#4: Why aren’t you dating/married?
Self-aware people don’t ask questions starting with “Why aren’t you…” Anytime you ask this, you are implying that someone isn’t where they “should” be, and people’s immediate response is to become defensive. This sets the holiday up for frustration.
People have different timelines. People have different life circumstances. And people have different preferences. Assuming that all people 1) want to get married, or 2) are ready to get married, is egocentric and not self-aware.
- “Tell us more about the relationships in your life.”
- “Have you made any new friendships recently?”
- “How is your support system?”
The key here is to show people that you care about their well-being and want them to have relationships so they feel supported. Feeling supported is not dependent on a romantic relationship. We can check-in with relationships in a way that shows we are self-aware with these questions.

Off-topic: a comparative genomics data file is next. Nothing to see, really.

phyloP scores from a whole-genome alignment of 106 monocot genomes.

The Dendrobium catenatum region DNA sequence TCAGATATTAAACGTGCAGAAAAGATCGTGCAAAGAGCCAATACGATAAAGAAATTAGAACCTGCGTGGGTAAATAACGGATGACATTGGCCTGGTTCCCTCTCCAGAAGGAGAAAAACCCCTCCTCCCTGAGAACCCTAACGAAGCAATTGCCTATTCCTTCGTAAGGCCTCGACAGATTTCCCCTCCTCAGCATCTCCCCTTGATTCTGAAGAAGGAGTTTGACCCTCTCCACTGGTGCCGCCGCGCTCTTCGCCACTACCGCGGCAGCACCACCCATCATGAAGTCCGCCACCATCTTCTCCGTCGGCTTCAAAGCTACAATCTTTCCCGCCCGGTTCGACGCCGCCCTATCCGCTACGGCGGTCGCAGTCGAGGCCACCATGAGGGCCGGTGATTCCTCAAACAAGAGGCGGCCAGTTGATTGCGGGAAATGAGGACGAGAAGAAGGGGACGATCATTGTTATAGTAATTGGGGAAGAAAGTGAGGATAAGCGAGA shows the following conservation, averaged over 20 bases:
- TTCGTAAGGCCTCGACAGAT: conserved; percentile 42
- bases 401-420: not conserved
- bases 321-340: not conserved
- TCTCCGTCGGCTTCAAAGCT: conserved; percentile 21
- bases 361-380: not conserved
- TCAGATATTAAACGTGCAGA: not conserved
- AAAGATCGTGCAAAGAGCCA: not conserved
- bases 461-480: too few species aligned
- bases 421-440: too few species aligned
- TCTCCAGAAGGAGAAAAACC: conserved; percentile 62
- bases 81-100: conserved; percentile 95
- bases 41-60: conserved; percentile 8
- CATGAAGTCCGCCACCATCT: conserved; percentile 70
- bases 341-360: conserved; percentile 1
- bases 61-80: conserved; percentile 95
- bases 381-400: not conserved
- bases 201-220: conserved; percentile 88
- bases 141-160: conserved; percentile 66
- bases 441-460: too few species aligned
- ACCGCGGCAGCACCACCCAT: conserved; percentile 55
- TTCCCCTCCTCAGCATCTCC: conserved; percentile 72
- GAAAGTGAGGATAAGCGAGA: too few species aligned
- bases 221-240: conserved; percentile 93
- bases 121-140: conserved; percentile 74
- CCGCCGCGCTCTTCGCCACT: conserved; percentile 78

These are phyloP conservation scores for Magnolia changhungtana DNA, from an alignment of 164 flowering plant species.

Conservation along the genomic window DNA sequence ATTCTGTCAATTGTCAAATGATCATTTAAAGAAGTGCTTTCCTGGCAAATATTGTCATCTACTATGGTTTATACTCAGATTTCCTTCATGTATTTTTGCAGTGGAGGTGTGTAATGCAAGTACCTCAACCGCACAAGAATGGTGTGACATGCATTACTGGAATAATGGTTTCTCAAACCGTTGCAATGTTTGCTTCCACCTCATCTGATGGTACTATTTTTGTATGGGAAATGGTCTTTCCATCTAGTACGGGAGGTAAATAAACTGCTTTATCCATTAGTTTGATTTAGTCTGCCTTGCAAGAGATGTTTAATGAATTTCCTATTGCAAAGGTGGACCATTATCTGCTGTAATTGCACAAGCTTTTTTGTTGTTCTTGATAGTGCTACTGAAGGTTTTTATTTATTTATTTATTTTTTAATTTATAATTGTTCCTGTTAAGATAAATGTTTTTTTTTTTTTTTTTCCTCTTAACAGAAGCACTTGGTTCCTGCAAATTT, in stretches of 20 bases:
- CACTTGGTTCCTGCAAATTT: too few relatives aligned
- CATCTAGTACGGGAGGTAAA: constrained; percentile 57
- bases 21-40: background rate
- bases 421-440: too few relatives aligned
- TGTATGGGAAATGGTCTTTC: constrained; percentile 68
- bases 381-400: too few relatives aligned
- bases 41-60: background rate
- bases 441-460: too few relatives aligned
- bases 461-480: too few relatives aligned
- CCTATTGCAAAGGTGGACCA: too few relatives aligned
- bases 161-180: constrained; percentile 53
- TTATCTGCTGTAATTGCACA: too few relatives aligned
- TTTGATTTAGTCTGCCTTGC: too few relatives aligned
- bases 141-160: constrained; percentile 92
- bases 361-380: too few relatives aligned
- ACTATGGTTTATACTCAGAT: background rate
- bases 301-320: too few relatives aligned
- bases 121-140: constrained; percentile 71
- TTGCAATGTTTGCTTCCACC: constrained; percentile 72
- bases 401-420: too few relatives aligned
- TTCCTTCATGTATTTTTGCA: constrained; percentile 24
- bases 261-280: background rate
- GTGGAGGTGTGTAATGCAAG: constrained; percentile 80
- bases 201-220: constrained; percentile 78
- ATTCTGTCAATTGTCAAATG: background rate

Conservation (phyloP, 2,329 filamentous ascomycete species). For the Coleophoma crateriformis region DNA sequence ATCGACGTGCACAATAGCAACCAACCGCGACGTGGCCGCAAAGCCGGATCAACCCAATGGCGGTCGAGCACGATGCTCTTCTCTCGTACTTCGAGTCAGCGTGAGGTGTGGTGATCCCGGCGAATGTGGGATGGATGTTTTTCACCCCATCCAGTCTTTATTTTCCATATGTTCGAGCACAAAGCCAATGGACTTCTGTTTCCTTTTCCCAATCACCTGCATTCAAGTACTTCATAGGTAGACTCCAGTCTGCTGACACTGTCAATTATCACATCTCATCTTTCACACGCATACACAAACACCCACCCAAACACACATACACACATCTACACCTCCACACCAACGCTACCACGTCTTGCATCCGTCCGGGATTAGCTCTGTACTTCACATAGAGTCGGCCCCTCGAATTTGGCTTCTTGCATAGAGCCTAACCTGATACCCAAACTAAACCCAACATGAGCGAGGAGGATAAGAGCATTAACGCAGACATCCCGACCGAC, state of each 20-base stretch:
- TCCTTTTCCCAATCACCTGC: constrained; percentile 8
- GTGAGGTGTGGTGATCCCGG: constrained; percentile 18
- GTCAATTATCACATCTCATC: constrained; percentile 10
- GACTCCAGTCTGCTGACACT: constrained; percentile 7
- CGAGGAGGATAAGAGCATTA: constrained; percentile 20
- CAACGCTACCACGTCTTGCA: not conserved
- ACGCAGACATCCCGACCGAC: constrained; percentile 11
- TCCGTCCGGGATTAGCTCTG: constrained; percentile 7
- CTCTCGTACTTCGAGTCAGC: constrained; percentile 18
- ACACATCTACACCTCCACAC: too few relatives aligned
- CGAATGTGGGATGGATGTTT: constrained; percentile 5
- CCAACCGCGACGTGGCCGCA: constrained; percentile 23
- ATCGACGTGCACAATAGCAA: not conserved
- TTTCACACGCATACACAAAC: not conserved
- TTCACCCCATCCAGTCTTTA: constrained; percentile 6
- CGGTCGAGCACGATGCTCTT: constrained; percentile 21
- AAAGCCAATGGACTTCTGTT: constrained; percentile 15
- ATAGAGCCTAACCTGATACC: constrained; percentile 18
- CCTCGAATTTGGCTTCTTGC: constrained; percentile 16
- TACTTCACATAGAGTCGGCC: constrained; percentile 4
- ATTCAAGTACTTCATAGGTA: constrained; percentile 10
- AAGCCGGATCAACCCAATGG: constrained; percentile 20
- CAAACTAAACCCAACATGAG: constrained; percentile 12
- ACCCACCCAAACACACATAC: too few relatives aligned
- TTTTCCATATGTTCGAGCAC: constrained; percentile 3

#5: How much money are you making these days?
Money is an extremely taboo subject in general. Of course, different people have different views on money — and yet, regardless of your views on money, it’s unhelpful to come out with awkward and blunt questions like this.
- “How is work going these days?”
- “What other positions/projects are you passionate about?”
You can certainly feel free to ask follow-up questions about promotions or room to grow in the company as they feel appropriate. But don’t just come right out and ask people how much money they make. Again, it’s none of your business!
The holidays mark a time when everyone is prone to receiving prying, intrusive questions from others — don’t be the person who asks them. Increase your self-awareness by asking other questions instead.
Self-aware people understand how their questions and comments affect others. They know how to engage in holiday talk that builds relationships rather than tears them down. To be more self-aware, ask about hobbies, general relationships, passion projects, and aspirations. Compliment others’ internal characteristics that make them special. With these self-aware questions, you can work to build strong relationships this holiday season.